Presentazione della scuola estiva The systematic study of spoken language has not, until recently, been associated with models that focus on describing ‘grammar’, which are generally based on the written language. The bulk of such models has not been particularly concerned with analyzing spoken data beyond noting, occasionally, that a specific pattern may have different instantiations in spoken language from what it has in ‘standard’ grammar.
This bias away from spoken language, however, reflects more the traditional understanding of what a grammarian ought to study than any intrinsic limitation of grammatical models with respect to their applicability to the study of spoken data and to larger stretches of discourse as the domain of analysis. As a result, the insights stemming from research on spoken language data in fields such as sociolinguistics, interactional linguistics and discourse analysis are not generally subsumed by models of human communication, although they have the potential to change our view of grammar, with crucial consequences also for speech technologies. The success of the latter, indeed, crucially depends on the creation of realistic training data appropriate to the task that is to be carried out, and on their appropriate modelling.
When we speak, indeed, not every linguistic choice is equally probable. As speakers, we tend to use structures and patterns that better fit the needs of the spoken modality because of their efficiency or social adequacy. This determines the cross-linguistic ubiquity of features that can be considered as modality-specific constraints, i.e. features occurring in spoken texts of different languages. These modality-specific constants do not only depend on the use of the vocal-auditory channel, but also on the complex semiotic and communicative conditions in which spoken texts are typically produced, and consist in discourse or linguistic features with a high yield factor, i.e. elements optimized to facilitate the production and the reception of speech.
The aim of this School is to bring together scholars working on spoken language data from different angles, with a view to building bridges among different fields such as linguistic typology, sociolinguistics, discourse analysis, prosodic analysis, and speech technologies. The novelty of the school lies precisely in this effort to paving the way for a more fruitful interaction among disciplinary fields that share the object of analysis (spoken language) but approach it with different methodologies and with different goals in mind, and that do not often cross-fertilize each other.
Corsi The school will comprise five courses: Course 1: “From speech to grammar” (Prof. Miriam Voghera, Università di Salerno). This course focuses on the properties of spoken communication, discussing aspects related to linguistic production, reception and perception and showing how the phylogenetical and ontogenetical primacy of speech is not without consequences for the general configuration of more adequate models of grammar. Course 2: “Doing typology with spoken language corpora: universal and language-specific aspects of human interaction” (Prof. Stephen A. Levinson, Max Planck Institute for Psycholinguistics, Nijmegen). This course focuses on cross-linguistic variation in spontaneously spoken languages, as a window into the cultural, cognitive-neural and physiological-articulatory bases of the human language production system. Course 3: “Speech as a symbolic resource in different types of speaker communities” (Prof. Miriam Meyerhoff, All Souls College, University of Oxford). This course focuses on field methods in the collection and interpretation of spoken data, highlighting the challenges posed by the different types of speaker communities (e.g. multilingual communities; post-colonial communities; communities characterized by language contact; etc.) and the role of language as a symbolic resource in the construction of gendered and other social identities. Course 4: “Prosody, gesture, and conversation: multiple communicative systems and the organization of interaction” (Prof. Margaret Zellers, Universität Kiel). This course will focus on prosody and gestures and on their relevance in both speech production and perception, as cues guiding the addressee’s interpretation and reconstruction of the intended meaning. Course 5: “Methods of speech synthesis with an emphasis on articulatory synthesis” (Prof. Peter Birkholz, Technische Universität Dresden). This course focuses on speech modeling and speech technologies, discussing the state of the art in the fields of speech synthesis, simulation of the vocal system, and modeling of speaker identity and highlighting the strict interaction and dialogue between theoretical models and applications.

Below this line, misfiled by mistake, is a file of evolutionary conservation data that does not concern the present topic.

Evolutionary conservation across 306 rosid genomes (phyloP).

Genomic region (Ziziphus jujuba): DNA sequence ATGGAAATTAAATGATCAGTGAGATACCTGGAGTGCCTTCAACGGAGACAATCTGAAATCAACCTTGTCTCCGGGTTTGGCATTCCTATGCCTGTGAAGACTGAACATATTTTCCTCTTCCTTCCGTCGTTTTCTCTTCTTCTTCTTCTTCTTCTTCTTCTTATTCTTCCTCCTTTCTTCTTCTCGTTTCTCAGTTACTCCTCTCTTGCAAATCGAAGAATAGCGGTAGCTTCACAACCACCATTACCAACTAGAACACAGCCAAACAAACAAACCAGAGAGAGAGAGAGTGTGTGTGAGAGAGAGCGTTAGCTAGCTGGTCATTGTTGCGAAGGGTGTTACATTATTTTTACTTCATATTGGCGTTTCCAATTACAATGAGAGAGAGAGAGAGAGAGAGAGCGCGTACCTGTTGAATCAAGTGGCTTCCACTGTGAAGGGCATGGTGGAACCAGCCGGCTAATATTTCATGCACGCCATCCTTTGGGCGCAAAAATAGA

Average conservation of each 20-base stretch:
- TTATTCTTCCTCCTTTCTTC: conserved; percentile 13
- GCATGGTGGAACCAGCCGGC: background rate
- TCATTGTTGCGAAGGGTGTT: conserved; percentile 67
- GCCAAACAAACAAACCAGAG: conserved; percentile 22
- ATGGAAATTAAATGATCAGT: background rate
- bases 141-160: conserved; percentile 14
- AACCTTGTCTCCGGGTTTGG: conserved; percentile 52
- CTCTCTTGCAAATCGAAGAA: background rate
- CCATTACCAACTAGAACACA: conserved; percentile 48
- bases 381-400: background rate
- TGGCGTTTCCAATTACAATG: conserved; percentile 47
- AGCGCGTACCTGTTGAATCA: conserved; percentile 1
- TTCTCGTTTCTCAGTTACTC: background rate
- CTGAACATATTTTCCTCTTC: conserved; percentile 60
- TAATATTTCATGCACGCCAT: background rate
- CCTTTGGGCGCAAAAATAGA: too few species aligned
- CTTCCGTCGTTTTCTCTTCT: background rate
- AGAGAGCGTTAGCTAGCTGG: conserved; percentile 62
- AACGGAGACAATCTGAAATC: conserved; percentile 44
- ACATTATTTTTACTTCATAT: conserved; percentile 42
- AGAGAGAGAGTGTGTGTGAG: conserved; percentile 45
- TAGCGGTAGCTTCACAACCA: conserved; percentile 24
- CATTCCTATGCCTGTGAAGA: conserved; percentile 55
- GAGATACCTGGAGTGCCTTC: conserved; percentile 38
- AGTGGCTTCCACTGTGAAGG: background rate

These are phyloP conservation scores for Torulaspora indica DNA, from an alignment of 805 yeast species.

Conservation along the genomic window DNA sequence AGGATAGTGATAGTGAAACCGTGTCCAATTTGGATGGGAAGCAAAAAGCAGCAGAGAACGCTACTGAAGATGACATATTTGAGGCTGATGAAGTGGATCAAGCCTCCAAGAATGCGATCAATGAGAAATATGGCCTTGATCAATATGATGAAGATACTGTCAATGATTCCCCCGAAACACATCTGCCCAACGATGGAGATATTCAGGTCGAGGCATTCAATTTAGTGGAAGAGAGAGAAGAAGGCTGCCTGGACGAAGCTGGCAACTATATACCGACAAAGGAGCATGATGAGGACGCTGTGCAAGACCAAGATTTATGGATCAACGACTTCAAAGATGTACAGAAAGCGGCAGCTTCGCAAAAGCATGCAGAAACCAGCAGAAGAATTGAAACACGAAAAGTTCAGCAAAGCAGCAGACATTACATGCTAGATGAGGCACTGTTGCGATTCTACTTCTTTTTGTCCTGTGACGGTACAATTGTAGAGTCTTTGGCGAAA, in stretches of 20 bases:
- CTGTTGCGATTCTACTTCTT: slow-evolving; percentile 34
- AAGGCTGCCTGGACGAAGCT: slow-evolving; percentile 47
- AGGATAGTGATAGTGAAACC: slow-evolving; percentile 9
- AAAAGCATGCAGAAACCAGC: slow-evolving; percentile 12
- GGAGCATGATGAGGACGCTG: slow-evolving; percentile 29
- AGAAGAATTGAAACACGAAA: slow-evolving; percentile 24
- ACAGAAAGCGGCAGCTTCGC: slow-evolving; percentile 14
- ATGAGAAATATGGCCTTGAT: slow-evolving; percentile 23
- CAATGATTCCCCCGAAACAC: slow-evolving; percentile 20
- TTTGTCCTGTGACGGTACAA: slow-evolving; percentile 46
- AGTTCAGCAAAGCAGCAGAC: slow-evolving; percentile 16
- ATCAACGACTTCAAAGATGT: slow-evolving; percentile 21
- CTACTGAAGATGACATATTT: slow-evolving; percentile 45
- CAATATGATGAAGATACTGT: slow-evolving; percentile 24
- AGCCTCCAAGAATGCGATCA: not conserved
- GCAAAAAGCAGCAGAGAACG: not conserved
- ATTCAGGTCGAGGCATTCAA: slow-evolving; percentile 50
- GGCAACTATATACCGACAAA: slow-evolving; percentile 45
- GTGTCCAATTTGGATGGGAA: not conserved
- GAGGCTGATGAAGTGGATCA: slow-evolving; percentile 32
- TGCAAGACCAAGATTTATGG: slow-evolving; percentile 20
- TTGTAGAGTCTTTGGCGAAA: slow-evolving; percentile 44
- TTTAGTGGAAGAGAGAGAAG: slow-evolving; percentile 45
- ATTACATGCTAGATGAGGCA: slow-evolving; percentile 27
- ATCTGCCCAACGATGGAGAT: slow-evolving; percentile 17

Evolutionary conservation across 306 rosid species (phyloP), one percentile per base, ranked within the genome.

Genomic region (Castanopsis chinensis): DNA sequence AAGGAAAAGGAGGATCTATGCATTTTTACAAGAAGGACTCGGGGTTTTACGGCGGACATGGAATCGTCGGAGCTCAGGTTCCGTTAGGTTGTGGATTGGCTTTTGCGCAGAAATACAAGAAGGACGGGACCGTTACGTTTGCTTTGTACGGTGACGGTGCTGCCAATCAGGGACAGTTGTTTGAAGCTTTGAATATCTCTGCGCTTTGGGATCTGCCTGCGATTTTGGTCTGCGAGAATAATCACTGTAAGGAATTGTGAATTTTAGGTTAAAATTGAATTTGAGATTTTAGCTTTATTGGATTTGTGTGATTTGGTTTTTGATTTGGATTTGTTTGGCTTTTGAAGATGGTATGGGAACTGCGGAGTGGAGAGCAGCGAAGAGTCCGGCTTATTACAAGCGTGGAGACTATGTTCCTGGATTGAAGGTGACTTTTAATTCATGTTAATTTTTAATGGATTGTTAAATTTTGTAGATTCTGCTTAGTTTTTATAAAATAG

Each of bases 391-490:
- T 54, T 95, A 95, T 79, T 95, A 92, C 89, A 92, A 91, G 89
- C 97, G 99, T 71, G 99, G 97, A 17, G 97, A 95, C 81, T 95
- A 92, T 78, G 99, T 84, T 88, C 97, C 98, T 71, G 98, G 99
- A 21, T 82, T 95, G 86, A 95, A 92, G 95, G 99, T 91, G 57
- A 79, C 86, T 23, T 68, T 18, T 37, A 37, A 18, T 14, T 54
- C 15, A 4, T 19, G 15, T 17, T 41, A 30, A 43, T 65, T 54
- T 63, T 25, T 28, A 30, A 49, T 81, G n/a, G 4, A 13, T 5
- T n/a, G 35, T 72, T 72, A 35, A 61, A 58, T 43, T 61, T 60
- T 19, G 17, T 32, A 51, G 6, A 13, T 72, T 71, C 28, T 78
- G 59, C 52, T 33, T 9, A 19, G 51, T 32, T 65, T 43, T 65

Laboratori Besides the five courses, three laboratories are also planned. The laboratories will focus on specific applicative aspects, allowing the students to work first-hand on topics discussed during the courses and to learn the methodological and practical aspects of the treatment of spoken data: Lab 1: The use of softwares in language documentation: transcribing and annotating spoken corpora (Prof. Eugenio Goria, Università di Torino); Lab 2: Doing prosodic analysis – An introduction (Prof. Eugenio Goria, Università di Torino); Lab 3: Identifying and describing procedural items in discourse: the case of discourse markers (Prof. Ilaria Fiorentini, Università di Pavia; Prof. Andrea Sansò, Università dell’Insubria).
Miriam Voghera, professoressa ordinaria del SSD L-LIN/01. Sono ordinaria di Linguistica generale presso il Dipartimento di Scienze umanistiche, in cui coordino le attività del Laboratorio P.A.R.O.L.E. sull’Analisi delle lingue europee […]
Claudio Iacobini è Professore ordinario di Glottologia e Linguistica presso l’università di Salerno. Ha studiato presso l’università di Roma La Sapienza, dove ha conseguito il dottorato in Linguistica, e l’università […]